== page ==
Let $R$ be an integral domain. Let ${F}_{R}=\left\{\frac{a}{b}\mid a,b\in R,b\ne 0\right\}$ be its set of fractions. Let equality of fractions be as defined in (1.1). Then the operations $+:{F}_{R} × {F}_{R}\to {F}_{R}$ and $×:{F}_{R} × {F}_{R}\to {F}_{R}$ given by $a b + c d = ad+bc bd and a b ⋅ c d = ac bd$ are well defined. Proof. Assume $\frac{a}{b}=\frac{a\text{'}}{a\text{'}}$ and $\frac{c}{d}=\frac{c\text{'}}{d\text{'}}$ To show: $\frac{a}{b}+\frac{c}{d}=\frac{a\text{'}}{b\text{'}}+\frac{c\text{'}}{d\text{'}}.$ $\frac{a}{b}\cdot \frac{c}{d}=\frac{a\text{'}}{b\text{'}}\cdot \frac{c\text{'}}{d\text{'}}$ To show: $\frac{ad+bc}{bd}=\frac{a\text{'}d\text{'}+b\text{'}c\text{'}}{b\text{'}d\text{'}}$ To show: $\left(ad+bc\right)b\text{'}d\text{'}=\left(a\text{'}d\text{'}+b\text{'}c\text{'}\right)bd.$ We know that $ab\text{'}=ba\text{'}$ and $cd\text{'}=dc\text{'}.$ So $adb' ⏟ d'+ b cb'd' ⏟ = a'bdd' +bdb'c' = a'd'+ b'c' bd.$ So $\frac{a}{b}+\frac{c}{d}=\frac{a\text{'}}{b\text{'}}+\frac{c\text{'}}{d\text{'}}.$ To show $\frac{ac}{bd}=\frac{a\text{'}c\text{'}}{b\text{'}d\text{'}}.$ To show: $acb\text{'}d\text{'}=a\text{'}c\text{'}bd.$ We know that $ab\text{'}=ba\text{'}$ and $cd\text{'}=dc\text{'}.$ So $acb'd'= ba'cd'= ba'dc'= a'c'bd.$ So $\frac{ac}{bd}=\frac{a\text{'}c\text{'}}{b\text{'}d\text{'}}.$ $\square$

Let $R$ be an integral domain and let Let $R$ be an integral domain. Let ${F}_{R}=\left\{\frac{a}{b}\mid a,b\in R,b\ne 0\right\}$ be its set of fractions. Let equality of fractions be as defined in (1.1) and let operations $+:{F}_{R} × {F}_{R}\to {F}_{R}$ and $×:{F}_{R} × {F}_{R}\to {F}_{R}$ be as given in (1.2). Then ${F}_{R}$ is a field. Proof. To show: ${F}_{R}$ is a ring. ${F}_{R}$ is commutative. If $x\in {F}_{R}$ and $x\ne 0$ then there exists ${x}^{-1}\in {F}_{R}$ such that $x{x}^{-1}=1$. To show: $+:{F}_{R} × {F}_{R}\to {F}_{R}$ is well defined. $×:{F}_{R} × {F}_{R}\to {F}_{R}$ is well defined. If $p/q,m/n,r/s\in {F}_{R}$ then $\left(p/q+m/n\right)+r/s=p/q+\left(m/n+r/s\right).$ If $p/q,m/n\in {F}_{R}$ then $p/q+m/n=m/n+p/q.$ There is an element $0\in {F}_{R}$ such that $0+m/n=m/n$ for all $m/n\in {F}_{R}$. If $x\in {F}_{R}$ there is an element $-x\in {F}_{R}$ such that $x+\left(-x\right)=0.$ If $p/q,m/n,r/s\in {F}_{R}$ then $p/q\cdot \left(m/n\cdot r/s\right)=\left(p/q\cdot m/n\right)\cdot r/s.$ There is an element $1\in {F}_{R}$ such that $1\cdot x=x$ for all $x\in {F}_{R}$. If $m/n,p/q,r/s\in {F}_{R}$ then $m/n\left(p/q+r/s\right)=m/n\cdot p/q+m/n\cdot r/s$ and $\left(p/q+r/s\right)m/n=p/q\cdot m/n+r/s\cdot m/n.$ and ab. have been proved in Proposition 1.6. Assume $p/q,m/n,r/s\in {F}_{R}.$ To show: $\left(p/q+m/n\right)+r/s=p/q+\left(m/n+r/s\right).$ By the definition of the operation $+:{F}_{R} × {F}_{R}\to {F}_{R},$ $p q + m n + r s = pn+mq qn + r s = pn+mqs +qnr qns = pns+mqs+qnr qns .$ By the definition of the operation $+:{F}_{R} × {F}_{R}\to {F}_{R},$ $p q + m n + r s = p q + ms+nr ns = pns+ qms+nr qns = pns+qms+qnr qns .$ Since $R$ is commutative ($R$ is an integral domain), $pns+mqs+qnr qns = pns+qms+qnr qns .$ So $p q + m n + r s = p q + m n + r s .$ Assume $p/q,m/n\in {F}_{R}$. To show: $pq+m/n=m/n+p/q.$ By the definition of $+:{F}_{R} × {F}_{R}\to {F}_{R},$ $p q + m n = pn+qm qn .$ By the definition of $+:{F}_{R} × {F}_{R}\to {F}_{R},$ $m n + p q = mq+np nq .$ Since $R$ is commutative, $pn+qm qn = mq+np nq .$ So $p q + m n = m n + p q .$ To show: There is an element $0\in {F}_{R}$ such that $0+m/n=m/n$ for all $m/n\in {F}_{R}.$ Assume $m/n\in {F}_{R}.$ Then $0 1 + m n = 0⋅n+m 1⋅n = 0+m n = m n .$ So $0\in {F}_{R}$ such that $0+m/n=m/n$ for all $m/n\in {F}_{R}.$ So $0/1$ is an identity for $+:{F}_{R} × {F}_{R}\to {F}_{R}.$ Assume $m/n\in {F}_{R}.$ Then $m n + -m n = mn+-nn n2 = 0 n2.$ To show: $0/{n}^{2}=0/1.$ Since $0=0\cdot 1=0\cdot {n}^{2}=0,$ $0/{n}^{2}=0/1.$ So $m n + -m n = 0 1 .$ Assume $p/q,m/n,r/s\in {F}_{R}.$ To show: $p/q\cdot \left(m/n\cdot r/s\right)=\left(p/q\cdot m/n\right)\cdot r/s=pmr/qns.$ By the definition of the operation $×:{F}_{R} × {F}_{R}\to {F}_{R},$ $p q m n ⋅ r s = p q ⋅ mr ns = pmr qns .$ By the definition of the operation $×:{F}_{R} × {F}_{R}\to {F}_{R},$ $p q ⋅ m n ⋅ r s = pm qn ⋅ r s = pmr qns .$ So $p q ⋅ m n ⋅ r s = p q ⋅ m n ⋅ r s .$ To show: There is an element $1\in {F}_{R}$ such that $1\cdot m/n=m/n$ for all $m/n\in {F}_{R}.$ Let $1=1/1\in {F}_{R}.$ To show: If $m/n\in {F}_{R}$ then $1/1\cdot m/n=m/n.$ Assume: $m/n\in {F}_{R}.$ Then $1 1 ⋅ m n = 1⋅m 1⋅n = m n .$ So $1/1$ is an identity element for $×:{F}_{R} × {F}_{R}\to {F}_{R}.$ Assume $m/n,p/q,r/s\in {F}_{R}.$ To show: $m/n\left(p/q+r/s\right)=m/n\cdot p/q+m/n\cdot r/s.$ $\left(p/q+r/s\right)m/n=p/q\cdot m/n+r/s\cdot m/n.$ By the definition of the operations $m n ⋅ p q + r s = m n ⋅ ps+qr qs = mps+qr nqs = mps+mqr nqs$ and $m n ⋅ p q + m n ⋅ r s = mp nq + mr ns = mpns+nqmr nqns .$ To show: $\frac{mps+mqr}{nqs}=\frac{mpns+nqmr}{nqns}.$ To show: $\left(mps+mqr\right)nqns=nqsn\left(mpns+nqmr\right).$ By commutativity of $R$ and the distributative property in $R$, $mps+mqr nqns = nqsn mps+mqr = nqs mpns+nqmr .$ So $mps+mqr nqs = mpns+nqmr nqns .$ So $m n ⋅ p q + r s = m n ⋅ p q + m n ⋅ r s .$ By the definition of the operations $p q + r s ⋅ m n = ps+qr qs ⋅ m n = ps+qrm qsn = psm+qrm qsn$ and $p q ⋅ m n + r s ⋅ m n = pm qn + rm sn = pmsn+qnrm qnsn .$ To show: $\frac{psm+qrm}{qsn}=\frac{pmsn+qnrm}{qnsn}.$ To show $\left(psm+qrm\right)qnsn=qsn\left(pmsn+qnrm\right).$ By commutativity of $R$ and the distributive property of $R$, $psm+qrm qnsn = qsnn psm+qrm = qsn pmsn+qnrm .$ So $psm+qrm qsn = pmsn+qnrm qnsn .$ So $p q + r s ⋅ m n = p q ⋅ m n + r s ⋅ m n .$ To show: ${F}_{R}$ is commutative. To show: If $m/n,p/q\in {F}_{R}$ then $m/n\cdot p/q=p/q\cdot m/n.$ Assume $m/n,p/q\in {F}_{R}.$ by the definition of $×:{F}_{R} × {F}_{R}\to {F}_{R},$ $m n ⋅ p q = mp nq and p q ⋅ m n = pm pq .$ By commutativity in $R$, $mp nq = pm qn .$ So $m n ⋅ p q = p q ⋅ m n .$ So ${F}_{R}$ is commutative. To show: If $x\in {F}_{R}$ and $x\ne 0$ then there exists ${x}^{-1}\in {F}_{R}$ such that $x{x}^{-1}=1.$ Assume $x=m/n\in {F}_{R}$ and $m/n\ne 0/1$. Then, by equality of fractions, $m\cdot 1\ne 0\cdot n.$ So $m\ne 0$. Let ${x}^{-1}=n/n.$ Note: $n/m\in {F}_{R}$ since $m\ne 0$. To show: $m/n\cdot n/m=1/1.$ By the definition of $×:{F}_{R} × {F}_{R}\to {F}_{R},$ $m n ⋅ n m = mn nm .$ To show: $\frac{mn}{nm}=\frac{1}{1}.$ But $mn=nm$, by commutativity in $R$. So, by the definition of equality in fractions, $mn nm = 1 1 .$ So, if $x=m/n$ and $m/n\ne 0$, then ${x}^{-1}=n/n\in {F}_{R}$ and $x{x}^{-1}=\frac{m}{n}\cdot \frac{n}{m}=\frac{1}{1}.$ So ${F}_{R}$ is a field. $\square$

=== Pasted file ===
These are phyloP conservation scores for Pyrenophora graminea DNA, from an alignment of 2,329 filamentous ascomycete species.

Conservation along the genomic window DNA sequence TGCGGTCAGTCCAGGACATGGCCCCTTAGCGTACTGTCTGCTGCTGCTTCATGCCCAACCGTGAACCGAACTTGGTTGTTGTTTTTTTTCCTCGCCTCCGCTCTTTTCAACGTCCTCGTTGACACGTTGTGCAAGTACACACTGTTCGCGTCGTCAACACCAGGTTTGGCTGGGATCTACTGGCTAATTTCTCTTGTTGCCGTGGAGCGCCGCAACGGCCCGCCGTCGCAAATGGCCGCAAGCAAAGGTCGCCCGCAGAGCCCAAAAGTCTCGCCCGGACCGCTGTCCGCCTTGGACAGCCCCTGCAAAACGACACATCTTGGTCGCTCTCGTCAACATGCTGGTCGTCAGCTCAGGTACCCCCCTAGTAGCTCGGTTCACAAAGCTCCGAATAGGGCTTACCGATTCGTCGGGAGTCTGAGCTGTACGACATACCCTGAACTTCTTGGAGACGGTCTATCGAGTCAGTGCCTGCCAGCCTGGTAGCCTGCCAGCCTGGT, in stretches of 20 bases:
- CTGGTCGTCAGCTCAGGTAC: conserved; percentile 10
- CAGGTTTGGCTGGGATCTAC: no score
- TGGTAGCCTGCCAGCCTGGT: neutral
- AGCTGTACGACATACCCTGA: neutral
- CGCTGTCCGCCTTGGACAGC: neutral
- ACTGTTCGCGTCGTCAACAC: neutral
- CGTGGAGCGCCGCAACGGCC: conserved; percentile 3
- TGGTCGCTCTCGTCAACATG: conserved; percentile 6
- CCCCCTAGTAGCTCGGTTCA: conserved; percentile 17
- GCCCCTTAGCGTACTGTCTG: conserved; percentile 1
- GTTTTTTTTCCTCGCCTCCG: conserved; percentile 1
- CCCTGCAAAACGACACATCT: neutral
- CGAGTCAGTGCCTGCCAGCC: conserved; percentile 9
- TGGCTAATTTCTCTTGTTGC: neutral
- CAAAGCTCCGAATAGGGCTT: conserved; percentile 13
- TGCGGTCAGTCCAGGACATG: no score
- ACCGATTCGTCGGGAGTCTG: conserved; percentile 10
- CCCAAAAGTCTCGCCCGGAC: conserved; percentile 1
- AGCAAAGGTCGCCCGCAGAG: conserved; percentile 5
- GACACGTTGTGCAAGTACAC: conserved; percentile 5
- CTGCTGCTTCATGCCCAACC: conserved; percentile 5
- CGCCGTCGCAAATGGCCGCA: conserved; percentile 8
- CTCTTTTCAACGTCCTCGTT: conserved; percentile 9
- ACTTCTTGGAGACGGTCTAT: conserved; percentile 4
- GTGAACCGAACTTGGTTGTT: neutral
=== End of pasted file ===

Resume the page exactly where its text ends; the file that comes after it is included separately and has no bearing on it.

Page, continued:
Let $R$ be an integral domain with identity $1$ and ${F}_{R}$ be its field of fractions. Then the map $\varphi :R\to {F}_{R}$ given by $ϕ: R → FR r ↦ r 1$ is an injective ring homomorphism. Proof. To show: $\varphi$ is a ring homomorphism. $\varphi$ is injective. To show: If $r,s\in R$ then $\varphi \left(r+s\right)=\varphi \left(r\right)+\varphi \left(s\right).$ If $r,s\in R$ then $\varphi \left(rs\right)=\varphi \left(r\right)\varphi \left(s\right).$ $\varphi \left(1\right)=\frac{1}{1}.$ Assume $r,s\in R$. Then $ϕr+s= r+s 1 and ϕr+ ϕs= r 1 + s 1 .$ By the definition of $+:{F}_{R} × {F}_{R}\to {F}_{R},$ $r 1 + s 1 = r⋅1+1⋅s 1⋅1 = r+s 1 .$ So $ϕr+s= ϕr+ ϕs.$ Assume $r,s\in R$. Then, by the definition of $×:{F}_{R} × {F}_{R}\to {F}_{R},$ $ϕrs= rs 1 = r 1 ⋅ s 1 = ϕr ϕs.$ By the definition of $\varphi :R\to {F}_{R},$ $ϕ1= 1 1 .$ So $\varphi$ is a ring homomorphism. To show: If $r,s\in R$ and $\varphi \left(r\right)=\varphi \left(s\right)$ then $r=s$. Assume $r,s\in R$ and $\varphi \left(r\right)=\varphi \left(s\right).$ Then $r/1=s/1.$ Thus, by the definition of equality of fractions, $1\cdot r=1\cdot s.$ So $r=s$. So $\varphi$ is injective. So $\varphi$ is an injective ring homomorphism. $\square$

## References